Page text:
Frida Kahlo: irreverent and subversive

Art was the alternative to face his tragedy, but it was also the sphere of influence, a corollary of his introspective visions, defiant before a destiny as convulsive and delirious as his.

From paradox to paradox her life can be summed up, promoted from the enormous pictorial, political and intellectual talent that made her worthy of a freedom without borders and a particular lucidity. She recruited all her enigmas and with them she gave the magic of her painting became more and more alive and pleasurable in the universe of her links with her artistic consciousness and her attitude towards an unsought existentialism.

In his art, the option of ghosts and angels is not a contrast, but the configuration of a destiny that is tragic and sublime at the same time. Perhaps Hegel explains it best by stating that “destiny is the consciousness of the self, but of an enemy self.”

Behind the facade of his figure is the metamorphosis of pain and passion that becomes evocation and dream.

Magdalena Carmen Frida Kahlo y Calderón, was born on July 6, 1907, in the thriving colony called Coyoacán, where the house of Hernán Cortés still exists, where León Trotsky lived, who was her lover after she had married the great and immortal painter and muralist Diego Rivera. In Coyoacán she also lived part of her life Octavio Paz, Cervantes Prize (1981) and Nobel Prize for Literature (1990).

Frida Kahlo was the daughter of Guillermo Kahlo (Wilhelm) born in Baden-Baden, Germany, in 1872, son of Jakob Heinrich Kahlo and Henriette Kaufmann Kahlo, Hungarian Jews, and Matilde Calderón y González, born in Oaxaca, Mexico, in 1876, daughter of Isabel González y González, of Spanish origin, and Antonio Calderón, of Indian origin.

Frida Kahlo’s father wanted her to bear the German name. The parish priest frowned and the father insisted on the priest, to whom he said: “Write it the Spanish way, if you prefer, give it five names of saints first, if necessary, Mr. Priest… Friede, in German, means peace. It’s a nice name, you know. It is phonetically strong and anyone would dream of its content. It’s okay to have a name that has meaning. There are countries, and this is written in some books, where it is said that the name determines the personality. If we do not have the means here to verify the accuracy of these considerations, nothing prevents us from thinking that they may be true.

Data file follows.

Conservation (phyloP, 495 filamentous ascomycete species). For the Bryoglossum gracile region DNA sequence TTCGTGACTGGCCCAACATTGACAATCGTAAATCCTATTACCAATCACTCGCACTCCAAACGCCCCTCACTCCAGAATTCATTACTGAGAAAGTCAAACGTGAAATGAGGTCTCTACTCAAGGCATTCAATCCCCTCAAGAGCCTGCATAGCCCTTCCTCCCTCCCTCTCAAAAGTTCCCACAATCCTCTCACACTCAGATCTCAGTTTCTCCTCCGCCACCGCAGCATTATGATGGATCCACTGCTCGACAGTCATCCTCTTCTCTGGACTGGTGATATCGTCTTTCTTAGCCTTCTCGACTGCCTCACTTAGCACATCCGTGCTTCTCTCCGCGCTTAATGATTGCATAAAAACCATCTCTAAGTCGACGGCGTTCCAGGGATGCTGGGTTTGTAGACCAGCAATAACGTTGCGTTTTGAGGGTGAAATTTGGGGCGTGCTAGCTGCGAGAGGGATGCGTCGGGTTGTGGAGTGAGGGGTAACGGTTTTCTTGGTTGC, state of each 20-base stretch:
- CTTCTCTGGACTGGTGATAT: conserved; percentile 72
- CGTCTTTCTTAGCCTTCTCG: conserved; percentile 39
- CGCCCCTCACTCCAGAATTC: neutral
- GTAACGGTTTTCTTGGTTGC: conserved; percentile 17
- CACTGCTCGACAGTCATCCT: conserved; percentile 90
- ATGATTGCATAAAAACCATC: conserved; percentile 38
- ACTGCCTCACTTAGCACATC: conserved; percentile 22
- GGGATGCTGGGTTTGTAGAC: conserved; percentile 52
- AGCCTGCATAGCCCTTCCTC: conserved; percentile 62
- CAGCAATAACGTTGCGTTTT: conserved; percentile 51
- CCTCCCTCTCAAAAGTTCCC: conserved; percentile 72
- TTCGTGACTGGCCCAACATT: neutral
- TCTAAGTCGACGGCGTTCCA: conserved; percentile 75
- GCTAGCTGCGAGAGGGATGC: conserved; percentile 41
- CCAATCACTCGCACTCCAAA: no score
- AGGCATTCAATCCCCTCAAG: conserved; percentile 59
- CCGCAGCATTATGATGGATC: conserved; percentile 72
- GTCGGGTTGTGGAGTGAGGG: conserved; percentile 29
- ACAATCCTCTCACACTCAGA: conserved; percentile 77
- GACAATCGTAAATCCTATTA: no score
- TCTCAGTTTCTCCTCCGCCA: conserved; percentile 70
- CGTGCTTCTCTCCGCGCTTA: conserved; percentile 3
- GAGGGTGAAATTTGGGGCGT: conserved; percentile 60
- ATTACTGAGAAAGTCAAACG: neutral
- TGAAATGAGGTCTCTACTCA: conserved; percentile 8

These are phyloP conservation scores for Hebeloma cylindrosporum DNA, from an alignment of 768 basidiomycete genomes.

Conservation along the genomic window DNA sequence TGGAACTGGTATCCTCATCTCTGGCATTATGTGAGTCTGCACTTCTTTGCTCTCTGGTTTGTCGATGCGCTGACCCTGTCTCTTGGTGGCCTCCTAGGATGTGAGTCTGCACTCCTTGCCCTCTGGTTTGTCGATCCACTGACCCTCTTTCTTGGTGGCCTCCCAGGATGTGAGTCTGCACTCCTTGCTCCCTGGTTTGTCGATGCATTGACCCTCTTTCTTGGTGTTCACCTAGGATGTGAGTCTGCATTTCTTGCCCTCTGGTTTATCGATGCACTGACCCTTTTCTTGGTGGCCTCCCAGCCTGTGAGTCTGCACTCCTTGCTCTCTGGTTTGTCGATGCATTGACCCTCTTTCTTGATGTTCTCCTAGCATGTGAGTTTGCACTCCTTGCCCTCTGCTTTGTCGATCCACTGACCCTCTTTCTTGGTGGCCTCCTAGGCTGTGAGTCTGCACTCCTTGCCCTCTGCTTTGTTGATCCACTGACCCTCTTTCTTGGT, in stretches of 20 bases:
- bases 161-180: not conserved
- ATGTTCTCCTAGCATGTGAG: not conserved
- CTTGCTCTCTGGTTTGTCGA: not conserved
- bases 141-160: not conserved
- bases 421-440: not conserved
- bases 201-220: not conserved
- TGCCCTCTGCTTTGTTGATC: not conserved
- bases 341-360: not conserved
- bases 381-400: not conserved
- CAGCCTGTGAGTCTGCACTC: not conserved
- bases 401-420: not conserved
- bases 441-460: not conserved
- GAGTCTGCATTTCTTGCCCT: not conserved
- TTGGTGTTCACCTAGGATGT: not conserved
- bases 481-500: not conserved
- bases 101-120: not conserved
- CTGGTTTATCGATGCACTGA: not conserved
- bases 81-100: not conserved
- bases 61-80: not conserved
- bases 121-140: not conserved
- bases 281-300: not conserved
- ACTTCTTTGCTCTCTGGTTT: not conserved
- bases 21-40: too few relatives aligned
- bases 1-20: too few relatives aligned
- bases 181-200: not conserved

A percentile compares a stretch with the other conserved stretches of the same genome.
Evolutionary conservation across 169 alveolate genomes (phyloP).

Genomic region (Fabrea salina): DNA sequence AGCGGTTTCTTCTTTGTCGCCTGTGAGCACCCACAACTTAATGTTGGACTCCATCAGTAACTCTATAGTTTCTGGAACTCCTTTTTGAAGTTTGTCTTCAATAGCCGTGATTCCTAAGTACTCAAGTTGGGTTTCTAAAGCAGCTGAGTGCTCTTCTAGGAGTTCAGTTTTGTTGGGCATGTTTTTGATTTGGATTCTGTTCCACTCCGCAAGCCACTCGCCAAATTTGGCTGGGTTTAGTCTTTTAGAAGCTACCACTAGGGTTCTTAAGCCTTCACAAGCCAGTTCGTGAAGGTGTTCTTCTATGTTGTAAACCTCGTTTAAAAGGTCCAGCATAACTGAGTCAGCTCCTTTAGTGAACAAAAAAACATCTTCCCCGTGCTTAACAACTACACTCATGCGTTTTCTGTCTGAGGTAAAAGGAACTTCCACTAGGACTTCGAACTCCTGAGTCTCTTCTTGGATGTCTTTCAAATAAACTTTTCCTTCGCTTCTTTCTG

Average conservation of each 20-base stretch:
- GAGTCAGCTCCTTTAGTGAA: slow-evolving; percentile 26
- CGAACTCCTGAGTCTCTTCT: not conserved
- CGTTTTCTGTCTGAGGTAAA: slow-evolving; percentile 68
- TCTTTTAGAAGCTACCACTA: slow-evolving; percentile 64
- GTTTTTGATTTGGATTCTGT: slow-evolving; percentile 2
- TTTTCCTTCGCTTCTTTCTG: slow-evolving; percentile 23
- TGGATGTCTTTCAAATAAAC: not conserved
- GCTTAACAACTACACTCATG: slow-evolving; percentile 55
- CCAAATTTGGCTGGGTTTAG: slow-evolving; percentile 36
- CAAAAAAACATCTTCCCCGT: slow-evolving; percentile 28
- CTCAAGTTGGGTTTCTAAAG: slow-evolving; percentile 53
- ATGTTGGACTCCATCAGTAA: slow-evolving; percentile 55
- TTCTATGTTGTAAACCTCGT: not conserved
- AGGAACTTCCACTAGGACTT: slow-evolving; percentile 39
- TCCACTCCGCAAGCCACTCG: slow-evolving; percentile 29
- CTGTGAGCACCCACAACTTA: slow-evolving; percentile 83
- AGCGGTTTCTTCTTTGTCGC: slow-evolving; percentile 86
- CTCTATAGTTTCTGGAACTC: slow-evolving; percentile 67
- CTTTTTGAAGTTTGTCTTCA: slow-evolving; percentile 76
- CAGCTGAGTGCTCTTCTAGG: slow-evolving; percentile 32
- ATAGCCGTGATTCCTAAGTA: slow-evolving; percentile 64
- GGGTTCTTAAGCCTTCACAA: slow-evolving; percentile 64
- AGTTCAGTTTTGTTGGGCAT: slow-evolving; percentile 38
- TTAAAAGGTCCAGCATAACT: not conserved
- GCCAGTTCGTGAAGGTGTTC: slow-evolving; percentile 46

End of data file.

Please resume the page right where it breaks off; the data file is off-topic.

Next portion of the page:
The little girl would be called Magdalena Carmen Frida. The first two names for baptismal font reasons, the third for life.

Frida Kahlo pointed out on many occasions that she changed her date of birth to July 7, 1910. And once she wrote regarding the contradictions that arose between her biographers, the following: “I was born with a revolution. Let it be known, with that fire I was born, carried by the impetus of the revolt until the moment of seeing the day. The day was hot. It inflamed me for the rest of my life. It was summer. Soon, Emiliano Zapata, the Great Insurgent, was going to revolt the South. I was lucky: 1910 is my date”.

Two months after her birth, Doña Matilde became pregnant and, eleven months later, Cristina was born, with whom Frida got along very well. As a child, Frida was entrusted to an Indian mistress, who spoke little of her but who sang songs from her land. The mistress’s skin “was brown like Frida’s white, and her character was as calm as the girl’s impetuous.”

When Frida Kahlo’s father arrived in Mexico, through the port of Veracruz and settled in Oaxaca, he married a Mexican woman in 1894 who died in childbirth, when her second daughter was born. Some time later, Don Guillermo would meet Doña Matilde Calderón at the La Perla jewelry store, where they were both employees. Matilde was in mourning for the death of her boyfriend, also of German origin, who had committed suicide before her eyes. Don Guillermo and Doña Matilde married in 1898.